Redeux is a project developer. Developers have to consider answers to questions including where are your core competencies, where are you really good, what’s your differential advantage? Our differential advantage lies in our ability to prospect attractive energy markets, secure land, systematically develop our project pipeline, and structure win-win partnerships with asset owners.  We are fortunate to have secured very strong capital backing to operate at a multi-GW scale.

In our current economic environment, and with the IRA boost, high-quality pipeline is increasingly valuable. That is our focus.

Suncast: Can you talk more about supply chain issues affecting the industry and how things might change moving forward?

Masinter: I think the whole supply chain is going to shift from being China-centric (which has put a chokehold on project progress in recent years) to other markets, including the U.S. Fortunately, the IRA provides manufacturing tax incentives, so we’ll see a big push to develop manufacturing capacity in the U.S., which will be important to alleviating supply chain disruptions.

Within a decade, there will be a shift, and a substantial percentage of overall global manufacturing will move to the U.S. It’s a long-term shift, and those in the industry should not assume that the shift will lead to price reductions for materials integrated into solar projects, but the materials will be more readily and reliably available; that security is crucial.

A finger on the pulse of the solar industry

With utility-scale solar and storage projects across the country, Redeux is will exceed 2 GW of pipeline capacity by the end of 2022, a 400% increase from year-end 2021.

Redeux’s development pipeline consists of large, hybrid solar and storage projects in eight states within the MISO, ERCOT, SERC and WECC energy markets.

Redeux’s velocity of growth in pipeline capacity and market coverage will continue to accelerate. The company will keep its finger on the pulse of evolving issues within this dynamic industry and share its perspectives.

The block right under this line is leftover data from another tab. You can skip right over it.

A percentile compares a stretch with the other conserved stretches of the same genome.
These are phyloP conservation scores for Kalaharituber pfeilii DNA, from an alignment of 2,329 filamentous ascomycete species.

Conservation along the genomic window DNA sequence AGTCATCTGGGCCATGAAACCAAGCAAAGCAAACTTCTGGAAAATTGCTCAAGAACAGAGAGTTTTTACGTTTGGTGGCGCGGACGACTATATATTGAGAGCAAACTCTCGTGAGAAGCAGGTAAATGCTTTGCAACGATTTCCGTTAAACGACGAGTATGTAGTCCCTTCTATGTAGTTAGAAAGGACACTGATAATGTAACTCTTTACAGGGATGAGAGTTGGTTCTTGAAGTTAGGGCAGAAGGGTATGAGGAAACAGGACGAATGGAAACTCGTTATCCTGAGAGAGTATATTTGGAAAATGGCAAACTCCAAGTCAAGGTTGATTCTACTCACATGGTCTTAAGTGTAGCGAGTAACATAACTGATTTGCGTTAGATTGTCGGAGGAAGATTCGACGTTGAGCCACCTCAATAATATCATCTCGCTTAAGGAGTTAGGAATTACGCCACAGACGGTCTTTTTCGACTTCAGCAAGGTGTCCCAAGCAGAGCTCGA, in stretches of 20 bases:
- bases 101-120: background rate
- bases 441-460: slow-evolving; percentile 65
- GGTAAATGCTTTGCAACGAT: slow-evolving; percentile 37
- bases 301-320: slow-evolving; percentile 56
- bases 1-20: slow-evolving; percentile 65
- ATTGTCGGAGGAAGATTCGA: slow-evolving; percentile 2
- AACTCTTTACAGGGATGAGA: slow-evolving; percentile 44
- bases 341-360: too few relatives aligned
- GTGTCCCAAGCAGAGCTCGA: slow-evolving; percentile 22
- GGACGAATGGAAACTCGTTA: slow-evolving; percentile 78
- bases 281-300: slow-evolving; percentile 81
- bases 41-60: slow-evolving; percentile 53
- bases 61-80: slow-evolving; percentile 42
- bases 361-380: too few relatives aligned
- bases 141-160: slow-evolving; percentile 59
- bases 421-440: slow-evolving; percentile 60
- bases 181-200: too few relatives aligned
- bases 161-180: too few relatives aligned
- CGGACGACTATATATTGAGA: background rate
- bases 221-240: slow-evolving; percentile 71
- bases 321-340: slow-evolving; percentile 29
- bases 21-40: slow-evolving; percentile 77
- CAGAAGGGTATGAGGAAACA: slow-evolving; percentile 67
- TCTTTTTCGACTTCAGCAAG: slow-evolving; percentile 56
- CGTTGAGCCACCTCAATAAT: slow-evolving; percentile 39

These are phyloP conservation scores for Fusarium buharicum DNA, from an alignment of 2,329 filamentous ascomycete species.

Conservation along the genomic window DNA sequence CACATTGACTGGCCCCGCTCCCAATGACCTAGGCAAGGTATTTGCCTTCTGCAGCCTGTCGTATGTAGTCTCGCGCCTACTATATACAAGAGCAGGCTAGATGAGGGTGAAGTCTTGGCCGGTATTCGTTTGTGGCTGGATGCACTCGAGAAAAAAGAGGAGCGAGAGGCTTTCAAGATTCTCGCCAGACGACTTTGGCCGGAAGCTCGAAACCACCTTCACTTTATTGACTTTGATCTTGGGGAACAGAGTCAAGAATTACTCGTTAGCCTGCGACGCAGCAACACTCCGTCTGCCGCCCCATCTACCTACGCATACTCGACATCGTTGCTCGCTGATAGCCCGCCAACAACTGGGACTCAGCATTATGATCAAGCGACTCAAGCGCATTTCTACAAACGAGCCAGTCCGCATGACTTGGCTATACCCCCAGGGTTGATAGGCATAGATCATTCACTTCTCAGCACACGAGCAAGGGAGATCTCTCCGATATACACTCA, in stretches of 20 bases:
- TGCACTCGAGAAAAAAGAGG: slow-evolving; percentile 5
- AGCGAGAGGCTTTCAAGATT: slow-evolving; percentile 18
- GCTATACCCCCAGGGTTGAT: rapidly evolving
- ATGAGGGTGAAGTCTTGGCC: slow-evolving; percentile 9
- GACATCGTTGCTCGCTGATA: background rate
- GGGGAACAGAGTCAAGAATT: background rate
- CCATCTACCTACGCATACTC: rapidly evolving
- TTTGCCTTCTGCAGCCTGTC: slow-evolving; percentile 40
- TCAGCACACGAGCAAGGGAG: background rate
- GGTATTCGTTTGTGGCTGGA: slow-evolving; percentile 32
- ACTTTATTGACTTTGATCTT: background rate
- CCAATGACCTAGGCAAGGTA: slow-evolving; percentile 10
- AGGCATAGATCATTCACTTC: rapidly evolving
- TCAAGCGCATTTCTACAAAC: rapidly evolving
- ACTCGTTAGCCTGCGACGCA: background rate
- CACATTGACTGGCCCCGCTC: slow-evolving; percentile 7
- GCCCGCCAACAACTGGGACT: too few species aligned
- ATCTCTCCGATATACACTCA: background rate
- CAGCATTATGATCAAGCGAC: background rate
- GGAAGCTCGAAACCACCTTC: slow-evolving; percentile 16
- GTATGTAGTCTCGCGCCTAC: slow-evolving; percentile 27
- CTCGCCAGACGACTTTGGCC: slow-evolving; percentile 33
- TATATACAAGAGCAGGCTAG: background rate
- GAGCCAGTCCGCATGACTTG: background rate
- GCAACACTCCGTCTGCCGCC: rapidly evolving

Are you interested in learning more? Get in touch today.

By Christina Derlath, Director of Finance

Christina Derlath has extensive experience in project finance and tax in the renewable energy industry.

Financing a utility-scale renewable project can be an arduous and intricate process. Utility-scale renewable projects involve many moving pieces and incur their share of financial risks, but they also present sponsors with unique opportunities to generate revenue while creating clean, renewable energy. Project finance moves crucial renewable energy projects forward while protecting a sponsor’s assets. Through project finance, sponsors and investors can capitalize on the vast financial opportunities such projects provide while minimizing risks.

One of the things that makes renewables a sound investment is the fact that solar energy and wind power comes from natural processes that are constantly replenished. The sun will continue to shine, and the wind will continue to blow, providing us with a resource that is virtually inexhaustible. As our country continues to strive towards its clean energy goals, the renewable  industry continues to grow, while renewable infrastructure becomes more affordable.

With the passage of the Inflation Reduction Act (IRA), there will be more opportunities for those looking to develop long-term renewable energy assets. The IRA’s extensive tax credits provide much greater market certainty for sponsors of renewable projects and will influence project finance for the foreseeable future.

Breaking Down Project Finance

Energy projects could not come to fruition without project finance. During the project financing process, lenders assess a project’s risks and future cash flow, loaning money to develop the project. To protect the sponsor’s other assets, sponsors set up an independent company with an independent balance sheet for each project. This way, if something goes wrong, the sponsors other assets are not at risk and lenders have little to no recourse to the sponsor.

In a project finance structure, three players come together to make up the capital stack:

  • The cash investor –The sponsor, the cash investor on the project, builds the project, arranges debt, and raises tax equity.
  • The tax equity investor – This investor monetizes all the tax benefits, including tax depreciation and credits.
  • Debt – The lender loans money to the sponsor to support specific projects typically at the level above the tax equity partnership (i.e., back-leverage).

Depending on their risk appetite, project sponsors may choose to invest in a renewable project at different phases of the project lifecycle. Each key stage of utility-scale renewable projects come with unique risks and returns:

  • Development – Consisting of land acquisition, interconnection, permitting, and offtake, the development phase offers the highest risks and highest rewards for sponsors. Few projects actually survive the development phase. However, sponsors that invest in a project during the development phase realize high returns if the project succeeds.
  • Construction – Consisting of building and installing the project infrastructure, the construction phase offers sponsors an opportunity to charge a construction premium for building the project.